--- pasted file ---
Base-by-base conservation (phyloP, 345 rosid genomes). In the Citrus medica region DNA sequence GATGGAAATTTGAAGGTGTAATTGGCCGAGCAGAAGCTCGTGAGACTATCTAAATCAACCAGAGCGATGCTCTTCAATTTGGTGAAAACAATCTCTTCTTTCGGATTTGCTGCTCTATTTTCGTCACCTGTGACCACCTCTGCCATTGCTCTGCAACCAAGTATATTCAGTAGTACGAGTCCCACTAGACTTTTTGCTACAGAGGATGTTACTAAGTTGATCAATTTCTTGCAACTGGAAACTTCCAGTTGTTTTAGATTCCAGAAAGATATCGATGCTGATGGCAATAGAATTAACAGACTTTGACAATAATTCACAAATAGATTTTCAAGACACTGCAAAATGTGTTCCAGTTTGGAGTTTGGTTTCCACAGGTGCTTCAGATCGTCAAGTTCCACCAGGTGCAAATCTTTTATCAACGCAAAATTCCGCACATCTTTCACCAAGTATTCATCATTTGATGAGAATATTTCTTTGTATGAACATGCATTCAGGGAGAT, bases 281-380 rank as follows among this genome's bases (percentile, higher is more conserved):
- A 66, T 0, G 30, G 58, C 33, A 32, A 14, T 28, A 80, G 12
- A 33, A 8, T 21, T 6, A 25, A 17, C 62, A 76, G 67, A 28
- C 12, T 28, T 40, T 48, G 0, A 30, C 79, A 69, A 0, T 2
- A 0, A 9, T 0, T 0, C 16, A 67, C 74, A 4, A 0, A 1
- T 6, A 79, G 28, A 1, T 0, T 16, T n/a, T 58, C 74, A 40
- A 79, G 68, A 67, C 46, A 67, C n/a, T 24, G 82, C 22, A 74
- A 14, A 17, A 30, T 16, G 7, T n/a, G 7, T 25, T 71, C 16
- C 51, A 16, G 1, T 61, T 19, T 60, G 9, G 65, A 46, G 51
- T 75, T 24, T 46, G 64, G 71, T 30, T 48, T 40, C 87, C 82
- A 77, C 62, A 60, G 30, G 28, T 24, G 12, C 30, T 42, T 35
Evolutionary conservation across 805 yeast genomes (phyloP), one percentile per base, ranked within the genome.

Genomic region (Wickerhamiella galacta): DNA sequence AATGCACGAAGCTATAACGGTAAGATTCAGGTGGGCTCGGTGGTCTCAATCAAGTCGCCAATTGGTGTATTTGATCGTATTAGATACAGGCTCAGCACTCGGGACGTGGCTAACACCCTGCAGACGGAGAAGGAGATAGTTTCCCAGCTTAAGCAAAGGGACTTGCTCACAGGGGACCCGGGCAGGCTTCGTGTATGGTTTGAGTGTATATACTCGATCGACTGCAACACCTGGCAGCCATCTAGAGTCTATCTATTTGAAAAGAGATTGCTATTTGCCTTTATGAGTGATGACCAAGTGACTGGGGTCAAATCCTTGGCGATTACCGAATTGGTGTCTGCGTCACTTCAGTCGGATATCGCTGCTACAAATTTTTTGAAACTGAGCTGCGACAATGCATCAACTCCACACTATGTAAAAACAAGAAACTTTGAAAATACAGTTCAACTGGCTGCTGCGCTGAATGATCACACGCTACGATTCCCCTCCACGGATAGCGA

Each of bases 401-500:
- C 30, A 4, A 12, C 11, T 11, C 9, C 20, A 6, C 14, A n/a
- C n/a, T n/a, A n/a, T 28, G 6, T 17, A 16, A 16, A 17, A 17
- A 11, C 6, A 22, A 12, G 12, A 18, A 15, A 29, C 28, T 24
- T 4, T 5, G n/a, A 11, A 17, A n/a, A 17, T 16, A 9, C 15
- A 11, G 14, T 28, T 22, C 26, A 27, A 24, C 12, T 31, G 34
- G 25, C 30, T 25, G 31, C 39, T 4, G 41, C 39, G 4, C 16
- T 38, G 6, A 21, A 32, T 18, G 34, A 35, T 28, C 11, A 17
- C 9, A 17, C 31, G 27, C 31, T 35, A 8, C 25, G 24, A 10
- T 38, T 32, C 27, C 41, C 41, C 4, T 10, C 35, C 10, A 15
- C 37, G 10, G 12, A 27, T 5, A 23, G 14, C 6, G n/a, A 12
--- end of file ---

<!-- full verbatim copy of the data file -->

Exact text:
Base-by-base conservation (phyloP, 345 rosid genomes). In the Citrus medica region DNA sequence GATGGAAATTTGAAGGTGTAATTGGCCGAGCAGAAGCTCGTGAGACTATCTAAATCAACCAGAGCGATGCTCTTCAATTTGGTGAAAACAATCTCTTCTTTCGGATTTGCTGCTCTATTTTCGTCACCTGTGACCACCTCTGCCATTGCTCTGCAACCAAGTATATTCAGTAGTACGAGTCCCACTAGACTTTTTGCTACAGAGGATGTTACTAAGTTGATCAATTTCTTGCAACTGGAAACTTCCAGTTGTTTTAGATTCCAGAAAGATATCGATGCTGATGGCAATAGAATTAACAGACTTTGACAATAATTCACAAATAGATTTTCAAGACACTGCAAAATGTGTTCCAGTTTGGAGTTTGGTTTCCACAGGTGCTTCAGATCGTCAAGTTCCACCAGGTGCAAATCTTTTATCAACGCAAAATTCCGCACATCTTTCACCAAGTATTCATCATTTGATGAGAATATTTCTTTGTATGAACATGCATTCAGGGAGAT, bases 281-380 rank as follows among this genome's bases (percentile, higher is more conserved):
- A 66, T 0, G 30, G 58, C 33, A 32, A 14, T 28, A 80, G 12
- A 33, A 8, T 21, T 6, A 25, A 17, C 62, A 76, G 67, A 28
- C 12, T 28, T 40, T 48, G 0, A 30, C 79, A 69, A 0, T 2
- A 0, A 9, T 0, T 0, C 16, A 67, C 74, A 4, A 0, A 1
- T 6, A 79, G 28, A 1, T 0, T 16, T n/a, T 58, C 74, A 40
- A 79, G 68, A 67, C 46, A 67, C n/a, T 24, G 82, C 22, A 74
- A 14, A 17, A 30, T 16, G 7, T n/a, G 7, T 25, T 71, C 16
- C 51, A 16, G 1, T 61, T 19, T 60, G 9, G 65, A 46, G 51
- T 75, T 24, T 46, G 64, G 71, T 30, T 48, T 40, C 87, C 82
- A 77, C 62, A 60, G 30, G 28, T 24, G 12, C 30, T 42, T 35
Evolutionary conservation across 805 yeast genomes (phyloP), one percentile per base, ranked within the genome.

Genomic region (Wickerhamiella galacta): DNA sequence AATGCACGAAGCTATAACGGTAAGATTCAGGTGGGCTCGGTGGTCTCAATCAAGTCGCCAATTGGTGTATTTGATCGTATTAGATACAGGCTCAGCACTCGGGACGTGGCTAACACCCTGCAGACGGAGAAGGAGATAGTTTCCCAGCTTAAGCAAAGGGACTTGCTCACAGGGGACCCGGGCAGGCTTCGTGTATGGTTTGAGTGTATATACTCGATCGACTGCAACACCTGGCAGCCATCTAGAGTCTATCTATTTGAAAAGAGATTGCTATTTGCCTTTATGAGTGATGACCAAGTGACTGGGGTCAAATCCTTGGCGATTACCGAATTGGTGTCTGCGTCACTTCAGTCGGATATCGCTGCTACAAATTTTTTGAAACTGAGCTGCGACAATGCATCAACTCCACACTATGTAAAAACAAGAAACTTTGAAAATACAGTTCAACTGGCTGCTGCGCTGAATGATCACACGCTACGATTCCCCTCCACGGATAGCGA

Each of bases 401-500:
- C 30, A 4, A 12, C 11, T 11, C 9, C 20, A 6, C 14, A n/a
- C n/a, T n/a, A n/a, T 28, G 6, T 17, A 16, A 16, A 17, A 17
- A 11, C 6, A 22, A 12, G 12, A 18, A 15, A 29, C 28, T 24
- T 4, T 5, G n/a, A 11, A 17, A n/a, A 17, T 16, A 9, C 15
- A 11, G 14, T 28, T 22, C 26, A 27, A 24, C 12, T 31, G 34
- G 25, C 30, T 25, G 31, C 39, T 4, G 41, C 39, G 4, C 16
- T 38, G 6, A 21, A 32, T 18, G 34, A 35, T 28, C 11, A 17
- C 9, A 17, C 31, G 27, C 31, T 35, A 8, C 25, G 24, A 10
- T 38, T 32, C 27, C 41, C 41, C 4, T 10, C 35, C 10, A 15
- C 37, G 10, G 12, A 27, T 5, A 23, G 14, C 6, G n/a, A 12